New Report: Denmark Has Become Less Attractive For FDI
Low levels of private investments and foreign investments, combined with massive growth in Danish foreign investments, indicate that Denmark has become less attractive relative to other investment destinations.
This is evident in the new report “2021 Foreign Direct Investments in Denmark” prepared by Implement Consulting Group on behalf of AmCham Denmark. The report was launched at AmCham’s 2021 Foreign Investment Summit on December 1.
“Historically, Denmark has attracted many foreign investments and until the turn of the century, Denmark was one of the main destinations for direct foreign investment in Europe. But in the last two decades, investments in Denmark have lagged behind,” says Eva Rytter Sunesen, Partner, Implement Consulting Group, who is one of the authors behind the report.
Up until 2000, the portfolio of foreign investments grew by 21 percent annually in Denmark, compared to a European average of 11 percent. But from 2009-2019, the annual growth of foreign investments in Denmark has stagnated.
The lack of foreign investments can have consequences for companies in Denmark
For Salesforce, which is an American cloud-based software company in Denmark, being able to attract new investments is important for their ability to innovate and create jobs. Henning Treichl, Deputy Country Leader at Salesforce, says:
“The pandemic has put extra speed on digitalisation in Denmark. We feel this to a great extent in Salesforce, where the lack of skilled labour has forced us to think outside the box and hire people from other industries. Based on new figures from IDC, it is our expectation that Salesforce’s finances will generate 31,100 new jobs and DKK 65.3 billion in new revenue in Denmark alone within the next five years, ”.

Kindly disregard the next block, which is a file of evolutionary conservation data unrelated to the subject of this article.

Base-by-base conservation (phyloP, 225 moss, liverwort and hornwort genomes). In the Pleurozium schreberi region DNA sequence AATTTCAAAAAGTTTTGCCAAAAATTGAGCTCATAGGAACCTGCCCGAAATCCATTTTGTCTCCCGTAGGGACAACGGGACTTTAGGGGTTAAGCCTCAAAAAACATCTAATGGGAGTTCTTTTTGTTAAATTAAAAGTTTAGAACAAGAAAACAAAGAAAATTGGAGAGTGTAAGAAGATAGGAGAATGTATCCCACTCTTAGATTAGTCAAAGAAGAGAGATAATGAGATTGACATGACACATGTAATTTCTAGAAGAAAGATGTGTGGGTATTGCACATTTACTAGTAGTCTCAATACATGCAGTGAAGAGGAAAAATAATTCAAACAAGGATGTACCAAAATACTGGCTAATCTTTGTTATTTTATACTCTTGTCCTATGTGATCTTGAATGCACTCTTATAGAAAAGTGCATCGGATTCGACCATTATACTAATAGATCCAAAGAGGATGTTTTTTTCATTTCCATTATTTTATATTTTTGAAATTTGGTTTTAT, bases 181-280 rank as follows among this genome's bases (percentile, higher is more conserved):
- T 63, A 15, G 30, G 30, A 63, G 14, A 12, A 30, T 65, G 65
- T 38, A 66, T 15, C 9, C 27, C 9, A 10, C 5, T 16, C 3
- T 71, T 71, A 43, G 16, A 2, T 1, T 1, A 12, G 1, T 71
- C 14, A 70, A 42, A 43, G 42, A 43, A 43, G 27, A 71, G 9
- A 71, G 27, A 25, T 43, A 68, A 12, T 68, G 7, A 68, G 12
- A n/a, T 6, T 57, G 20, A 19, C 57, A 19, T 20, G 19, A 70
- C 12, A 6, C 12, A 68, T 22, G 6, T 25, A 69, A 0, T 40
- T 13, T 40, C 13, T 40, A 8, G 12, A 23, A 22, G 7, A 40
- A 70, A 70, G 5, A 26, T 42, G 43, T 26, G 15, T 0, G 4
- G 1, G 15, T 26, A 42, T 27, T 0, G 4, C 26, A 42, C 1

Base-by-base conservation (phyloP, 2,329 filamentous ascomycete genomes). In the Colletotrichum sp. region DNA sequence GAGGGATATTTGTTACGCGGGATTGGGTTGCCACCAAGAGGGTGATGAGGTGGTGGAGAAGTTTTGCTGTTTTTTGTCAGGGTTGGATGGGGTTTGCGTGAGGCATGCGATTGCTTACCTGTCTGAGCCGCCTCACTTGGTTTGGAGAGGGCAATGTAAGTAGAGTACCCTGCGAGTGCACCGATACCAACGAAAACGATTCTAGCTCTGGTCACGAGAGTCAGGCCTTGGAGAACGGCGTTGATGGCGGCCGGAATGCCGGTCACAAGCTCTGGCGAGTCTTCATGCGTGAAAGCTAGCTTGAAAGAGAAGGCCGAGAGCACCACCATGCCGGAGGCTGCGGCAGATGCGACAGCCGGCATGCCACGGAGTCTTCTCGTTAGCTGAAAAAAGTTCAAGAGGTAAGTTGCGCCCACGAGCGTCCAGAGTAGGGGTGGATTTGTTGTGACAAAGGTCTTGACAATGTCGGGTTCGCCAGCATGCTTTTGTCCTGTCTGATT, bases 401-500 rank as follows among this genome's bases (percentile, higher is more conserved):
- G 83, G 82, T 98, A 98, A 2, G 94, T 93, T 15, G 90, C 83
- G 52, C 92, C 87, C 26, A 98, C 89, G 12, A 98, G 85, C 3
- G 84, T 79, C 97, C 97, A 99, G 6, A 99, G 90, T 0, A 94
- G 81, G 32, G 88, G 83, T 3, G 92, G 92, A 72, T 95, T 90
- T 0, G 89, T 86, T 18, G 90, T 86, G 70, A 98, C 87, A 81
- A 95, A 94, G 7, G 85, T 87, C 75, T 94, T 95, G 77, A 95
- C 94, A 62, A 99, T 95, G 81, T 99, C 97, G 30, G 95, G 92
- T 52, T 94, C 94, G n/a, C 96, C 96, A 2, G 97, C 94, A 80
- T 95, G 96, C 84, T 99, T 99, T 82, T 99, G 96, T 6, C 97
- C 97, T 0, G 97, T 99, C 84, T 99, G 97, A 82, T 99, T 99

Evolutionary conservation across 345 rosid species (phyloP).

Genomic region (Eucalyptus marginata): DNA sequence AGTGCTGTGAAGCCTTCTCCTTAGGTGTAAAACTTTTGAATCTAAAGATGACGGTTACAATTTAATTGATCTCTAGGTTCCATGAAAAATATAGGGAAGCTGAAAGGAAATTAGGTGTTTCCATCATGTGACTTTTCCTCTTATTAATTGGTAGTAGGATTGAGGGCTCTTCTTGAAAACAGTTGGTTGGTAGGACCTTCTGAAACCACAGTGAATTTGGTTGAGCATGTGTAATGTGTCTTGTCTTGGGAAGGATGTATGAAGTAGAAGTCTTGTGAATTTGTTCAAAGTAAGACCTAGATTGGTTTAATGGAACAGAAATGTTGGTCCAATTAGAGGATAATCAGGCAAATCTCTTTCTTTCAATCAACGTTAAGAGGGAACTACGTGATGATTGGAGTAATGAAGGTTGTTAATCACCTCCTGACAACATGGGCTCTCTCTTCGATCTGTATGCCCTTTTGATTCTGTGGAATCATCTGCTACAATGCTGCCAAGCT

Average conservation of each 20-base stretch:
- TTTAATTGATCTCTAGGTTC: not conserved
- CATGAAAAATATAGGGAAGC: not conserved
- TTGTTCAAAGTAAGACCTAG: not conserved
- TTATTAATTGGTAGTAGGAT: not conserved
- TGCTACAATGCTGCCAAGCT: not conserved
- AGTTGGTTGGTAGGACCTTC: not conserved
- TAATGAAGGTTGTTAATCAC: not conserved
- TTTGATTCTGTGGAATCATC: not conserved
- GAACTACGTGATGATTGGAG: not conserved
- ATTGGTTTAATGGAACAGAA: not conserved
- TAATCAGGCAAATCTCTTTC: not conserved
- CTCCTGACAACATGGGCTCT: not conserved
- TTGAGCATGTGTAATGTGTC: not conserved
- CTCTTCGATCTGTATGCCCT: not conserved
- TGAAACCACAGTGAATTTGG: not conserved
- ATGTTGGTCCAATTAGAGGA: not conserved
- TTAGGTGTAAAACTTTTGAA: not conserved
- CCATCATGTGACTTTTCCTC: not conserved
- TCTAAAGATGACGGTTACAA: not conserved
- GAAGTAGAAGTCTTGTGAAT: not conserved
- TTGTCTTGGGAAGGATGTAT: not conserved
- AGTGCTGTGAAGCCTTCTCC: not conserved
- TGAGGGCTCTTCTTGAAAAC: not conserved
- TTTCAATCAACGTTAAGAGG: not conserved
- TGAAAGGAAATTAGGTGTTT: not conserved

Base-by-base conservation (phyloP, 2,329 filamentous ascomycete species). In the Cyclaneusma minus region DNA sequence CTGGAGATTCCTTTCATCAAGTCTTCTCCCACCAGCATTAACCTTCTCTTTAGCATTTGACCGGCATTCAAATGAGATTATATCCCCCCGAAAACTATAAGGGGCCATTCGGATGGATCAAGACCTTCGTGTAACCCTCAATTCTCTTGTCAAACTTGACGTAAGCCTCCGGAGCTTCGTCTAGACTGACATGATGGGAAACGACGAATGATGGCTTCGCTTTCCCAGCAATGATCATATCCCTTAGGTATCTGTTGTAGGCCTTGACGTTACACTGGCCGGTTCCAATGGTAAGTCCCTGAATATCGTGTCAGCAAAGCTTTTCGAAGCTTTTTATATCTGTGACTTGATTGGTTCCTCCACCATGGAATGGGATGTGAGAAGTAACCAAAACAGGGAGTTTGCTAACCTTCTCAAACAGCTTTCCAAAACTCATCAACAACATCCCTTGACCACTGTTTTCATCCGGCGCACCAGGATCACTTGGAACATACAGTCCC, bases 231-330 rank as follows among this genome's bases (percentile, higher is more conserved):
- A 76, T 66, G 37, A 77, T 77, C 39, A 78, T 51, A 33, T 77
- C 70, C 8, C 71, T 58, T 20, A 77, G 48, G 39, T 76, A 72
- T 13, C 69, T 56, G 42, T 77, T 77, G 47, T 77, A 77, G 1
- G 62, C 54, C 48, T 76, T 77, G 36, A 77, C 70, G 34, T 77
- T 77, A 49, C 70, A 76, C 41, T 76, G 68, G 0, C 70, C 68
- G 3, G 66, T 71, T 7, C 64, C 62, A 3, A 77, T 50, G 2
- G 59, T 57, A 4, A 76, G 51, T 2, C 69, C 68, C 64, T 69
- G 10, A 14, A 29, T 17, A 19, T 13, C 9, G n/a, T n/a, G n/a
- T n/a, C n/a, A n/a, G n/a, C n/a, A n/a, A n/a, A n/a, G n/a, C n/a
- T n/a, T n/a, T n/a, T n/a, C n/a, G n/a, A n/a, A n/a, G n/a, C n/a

The American biotechnology company Amgen also expresses concern about the stagnant level of investment.
“Amgen’s investments have brought two fantastic Danish business units into a global value chain, and thus lifted them further. It is worrying to see, when the level of investment is generally too declining. Thus, Danish companies can miss out on both capital and integration in the global market, ”says Tore von Würden, Country Director, Amgen.
Foreign investment is an important factor for growth in Denmark
More than 320,000 Danes are employed in a foreign-owned company, and in 2018, foreign companies accounted for 21 percent of employment in the private sector.
“With foreign direct investment comes new technology, greater capital and more jobs. Tha is why it is critical, that Denmark are able to attract foreign investment in order to maintain Danish growth for both productivity and jobs, ”says Stephen Brugger, director of the American Chamber of Commerce in Denmark (AmCham Denmark).
A new job created by a foreign company increases the average Danish GDP by DKK 1.3 million.